Now, review the script. Some DBAs wish to keep the database transaction log files on a different drive (good practice in most circumstances). The portions at the top of the script specify the locations of the various database components. Review these locations and make any changes as necessary.
Now, load and execute the script while logged into the instance as a sysadmin. It will create the new ‘DS3′ database and a new login called ‘ds2user’. This login does not have the ability to set or change the password because of the way the workload files were coded, so for security purposes disable this login when your tests are complete.
It then loads the CSV workload files with bulk insert commands. It could take a bit of time, so be patient. You can monitor the progress in the query’s Messages window.
When completed, run whatever index maintenance job that you have available on this new database. I recommend the Ola Hallengren database maintenance solution, freely available at http://ola.hallengren.com. Ensure that the statistics update job is updating all statistics and not those associated with indexes.
Finally, take a backup of this database so that you can restore it on this or other instances to replay this test to get relative performance differences, if necessary.
Now, it’s time for the actual test. Create a new batch file in the \DS3 directory. A sample and easily identifiable name could be ‘runstresstest.bat’. In the batch file, add the line:
|.\sqlserverds3\ds3sqlserverdriver.exe –target=localhost –n_threads=8 –run_time=5
–ramp_rate=10 –db_size=25GB –warmup_time=0 –think_time=0.085 –n_searches=3
–search_batch_size=5 –n_line_items=5 –windows_perf_host=agdb01a –detailed_view=Y
In this string, please change your target if you intend to run this across a network or if you have a named SQL Server instance. Set your database size according to how you built the workload files. Adjust your number of threads to set the expected load. If you need more threads than 64, I suggest running a second copy of the batch file to get more threads, and would set the test configuration at increments of the total thread count required. Set the run time to the number of minutes that you wish to run the test. At a minimum, I suggest at least five minutes, and probably longer if you are performing an infrastructure load test.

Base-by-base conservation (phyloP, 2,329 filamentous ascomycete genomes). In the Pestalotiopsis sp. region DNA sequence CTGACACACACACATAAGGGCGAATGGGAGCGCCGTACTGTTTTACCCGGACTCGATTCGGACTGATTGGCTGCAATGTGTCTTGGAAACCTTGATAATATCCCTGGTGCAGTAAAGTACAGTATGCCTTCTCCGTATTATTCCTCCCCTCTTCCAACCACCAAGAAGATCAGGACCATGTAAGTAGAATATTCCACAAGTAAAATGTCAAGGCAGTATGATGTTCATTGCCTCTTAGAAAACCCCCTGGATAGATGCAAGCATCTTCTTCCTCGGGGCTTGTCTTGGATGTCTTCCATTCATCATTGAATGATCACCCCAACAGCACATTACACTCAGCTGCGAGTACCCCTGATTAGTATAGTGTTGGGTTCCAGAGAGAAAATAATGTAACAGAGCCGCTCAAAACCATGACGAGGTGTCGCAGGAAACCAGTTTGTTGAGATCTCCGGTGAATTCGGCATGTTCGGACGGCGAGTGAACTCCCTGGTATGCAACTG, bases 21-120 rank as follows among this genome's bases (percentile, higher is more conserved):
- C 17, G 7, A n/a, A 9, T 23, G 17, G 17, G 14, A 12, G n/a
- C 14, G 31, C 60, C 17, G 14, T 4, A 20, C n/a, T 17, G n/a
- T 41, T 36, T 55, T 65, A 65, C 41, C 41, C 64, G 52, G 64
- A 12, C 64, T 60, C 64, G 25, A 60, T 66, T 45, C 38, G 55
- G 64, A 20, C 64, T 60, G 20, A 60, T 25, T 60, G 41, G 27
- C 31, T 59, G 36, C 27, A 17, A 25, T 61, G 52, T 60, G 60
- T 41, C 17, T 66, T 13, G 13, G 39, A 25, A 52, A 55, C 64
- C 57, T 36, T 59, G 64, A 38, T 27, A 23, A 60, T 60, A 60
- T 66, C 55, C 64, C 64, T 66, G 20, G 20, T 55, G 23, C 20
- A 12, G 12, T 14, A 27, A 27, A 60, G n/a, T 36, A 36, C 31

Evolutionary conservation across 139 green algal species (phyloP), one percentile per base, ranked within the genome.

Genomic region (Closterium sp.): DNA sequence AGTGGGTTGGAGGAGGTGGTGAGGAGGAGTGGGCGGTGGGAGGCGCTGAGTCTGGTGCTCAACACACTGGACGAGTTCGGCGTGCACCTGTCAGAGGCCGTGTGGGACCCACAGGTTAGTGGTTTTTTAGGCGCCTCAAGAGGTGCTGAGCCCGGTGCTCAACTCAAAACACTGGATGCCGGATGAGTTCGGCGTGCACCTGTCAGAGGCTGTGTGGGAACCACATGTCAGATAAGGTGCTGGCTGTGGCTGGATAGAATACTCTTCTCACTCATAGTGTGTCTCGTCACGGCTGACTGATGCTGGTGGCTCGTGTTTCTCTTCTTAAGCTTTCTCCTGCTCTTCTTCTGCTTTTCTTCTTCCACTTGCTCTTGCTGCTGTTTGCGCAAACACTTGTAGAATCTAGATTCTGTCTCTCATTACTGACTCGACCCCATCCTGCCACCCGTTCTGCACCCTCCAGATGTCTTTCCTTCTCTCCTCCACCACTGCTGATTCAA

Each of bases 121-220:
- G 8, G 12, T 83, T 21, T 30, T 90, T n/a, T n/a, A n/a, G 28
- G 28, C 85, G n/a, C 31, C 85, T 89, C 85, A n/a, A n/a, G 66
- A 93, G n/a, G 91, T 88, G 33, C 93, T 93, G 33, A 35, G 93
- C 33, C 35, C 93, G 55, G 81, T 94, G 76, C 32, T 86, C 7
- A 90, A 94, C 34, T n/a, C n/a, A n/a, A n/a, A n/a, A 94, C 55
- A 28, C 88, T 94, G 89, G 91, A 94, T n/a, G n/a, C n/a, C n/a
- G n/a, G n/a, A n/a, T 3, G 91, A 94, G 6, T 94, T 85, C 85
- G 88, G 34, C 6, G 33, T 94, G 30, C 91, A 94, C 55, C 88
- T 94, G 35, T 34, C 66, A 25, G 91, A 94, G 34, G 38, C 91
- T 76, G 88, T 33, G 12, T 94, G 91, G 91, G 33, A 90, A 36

The think_time setting is the amount of time that a simulated user would ‘think’ before clicking again. I have the time set very low so I can stress test the instance. I store the output to a ‘results.txt’ file so I can record the results later.
Now, schedule a time that works best for your test and execute it. If this is a production instance with background production tasks, this test will throttle the CPUs and memory, so be careful not to disrupt production tasks. Make sure to have whatever monitoring tool or Perfmon running so you can capture the performance metrics – i.e. CPU usage, memory PLE, I/O activity, etc. – so you know how hard this machine is being throttled.
You may need to execute this command as administrator since it requires registry access to query the target server with WMI to capture CPU load.
It looks like the test is not doing much at all in the command window. The window shows periodic updates with orders per minute (OPM) values.
You get an entry in the output file every ten seconds, with an orders per minute (OPM) value recorded.
Finally, the test will end, and you should have a final ordered placed value for the test.
This number is the relative score for the instance’s performance on this particular test.
Open the testresults.txt output file when the test completes.
The two primary benchmark values are total orders placed per test cycle (second column in the output file) and orders per minute (third column in the output file).
Now, you are free to re-run this test in any permutation you see fit for your purposes. Restore your backup so you are working from the exact same dataset before each test. Document what you change if you are testing infrastructure or instance changes, and try to only make one change at a time.
You can now test infrastructure, instance, or database configuration changes and see the raw performance differences in one simple to read number.